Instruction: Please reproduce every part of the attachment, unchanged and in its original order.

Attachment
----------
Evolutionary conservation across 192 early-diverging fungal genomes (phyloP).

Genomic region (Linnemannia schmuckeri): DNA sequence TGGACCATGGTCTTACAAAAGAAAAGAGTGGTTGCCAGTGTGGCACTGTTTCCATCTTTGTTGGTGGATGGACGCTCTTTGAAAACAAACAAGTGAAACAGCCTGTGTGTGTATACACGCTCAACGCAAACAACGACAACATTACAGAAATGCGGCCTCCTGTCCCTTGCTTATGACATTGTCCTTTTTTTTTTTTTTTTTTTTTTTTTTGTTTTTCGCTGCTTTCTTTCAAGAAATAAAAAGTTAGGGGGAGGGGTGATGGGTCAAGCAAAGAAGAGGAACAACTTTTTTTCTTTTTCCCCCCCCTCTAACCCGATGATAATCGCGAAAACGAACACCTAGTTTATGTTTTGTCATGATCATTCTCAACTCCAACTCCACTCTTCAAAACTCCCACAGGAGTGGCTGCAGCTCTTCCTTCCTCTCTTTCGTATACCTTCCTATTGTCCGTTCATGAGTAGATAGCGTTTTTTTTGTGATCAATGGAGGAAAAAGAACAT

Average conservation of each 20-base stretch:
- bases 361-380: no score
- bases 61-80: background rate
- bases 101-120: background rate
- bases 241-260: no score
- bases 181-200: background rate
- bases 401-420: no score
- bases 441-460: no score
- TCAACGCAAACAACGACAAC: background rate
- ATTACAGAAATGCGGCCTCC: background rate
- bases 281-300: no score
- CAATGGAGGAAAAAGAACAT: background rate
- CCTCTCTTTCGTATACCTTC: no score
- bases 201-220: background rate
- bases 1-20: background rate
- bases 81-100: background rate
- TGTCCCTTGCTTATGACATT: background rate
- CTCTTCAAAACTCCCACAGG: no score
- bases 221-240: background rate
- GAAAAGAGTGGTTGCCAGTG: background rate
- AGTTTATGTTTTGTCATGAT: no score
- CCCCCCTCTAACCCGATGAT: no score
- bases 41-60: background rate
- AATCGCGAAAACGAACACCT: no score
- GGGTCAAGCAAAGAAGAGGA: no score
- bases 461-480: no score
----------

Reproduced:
Evolutionary conservation across 192 early-diverging fungal genomes (phyloP).

Genomic region (Linnemannia schmuckeri): DNA sequence TGGACCATGGTCTTACAAAAGAAAAGAGTGGTTGCCAGTGTGGCACTGTTTCCATCTTTGTTGGTGGATGGACGCTCTTTGAAAACAAACAAGTGAAACAGCCTGTGTGTGTATACACGCTCAACGCAAACAACGACAACATTACAGAAATGCGGCCTCCTGTCCCTTGCTTATGACATTGTCCTTTTTTTTTTTTTTTTTTTTTTTTTTGTTTTTCGCTGCTTTCTTTCAAGAAATAAAAAGTTAGGGGGAGGGGTGATGGGTCAAGCAAAGAAGAGGAACAACTTTTTTTCTTTTTCCCCCCCCTCTAACCCGATGATAATCGCGAAAACGAACACCTAGTTTATGTTTTGTCATGATCATTCTCAACTCCAACTCCACTCTTCAAAACTCCCACAGGAGTGGCTGCAGCTCTTCCTTCCTCTCTTTCGTATACCTTCCTATTGTCCGTTCATGAGTAGATAGCGTTTTTTTTGTGATCAATGGAGGAAAAAGAACAT

Average conservation of each 20-base stretch:
- bases 361-380: no score
- bases 61-80: background rate
- bases 101-120: background rate
- bases 241-260: no score
- bases 181-200: background rate
- bases 401-420: no score
- bases 441-460: no score
- TCAACGCAAACAACGACAAC: background rate
- ATTACAGAAATGCGGCCTCC: background rate
- bases 281-300: no score
- CAATGGAGGAAAAAGAACAT: background rate
- CCTCTCTTTCGTATACCTTC: no score
- bases 201-220: background rate
- bases 1-20: background rate
- bases 81-100: background rate
- TGTCCCTTGCTTATGACATT: background rate
- CTCTTCAAAACTCCCACAGG: no score
- bases 221-240: background rate
- GAAAAGAGTGGTTGCCAGTG: background rate
- AGTTTATGTTTTGTCATGAT: no score
- CCCCCCTCTAACCCGATGAT: no score
- bases 41-60: background rate
- AATCGCGAAAACGAACACCT: no score
- GGGTCAAGCAAAGAAGAGGA: no score
- bases 461-480: no score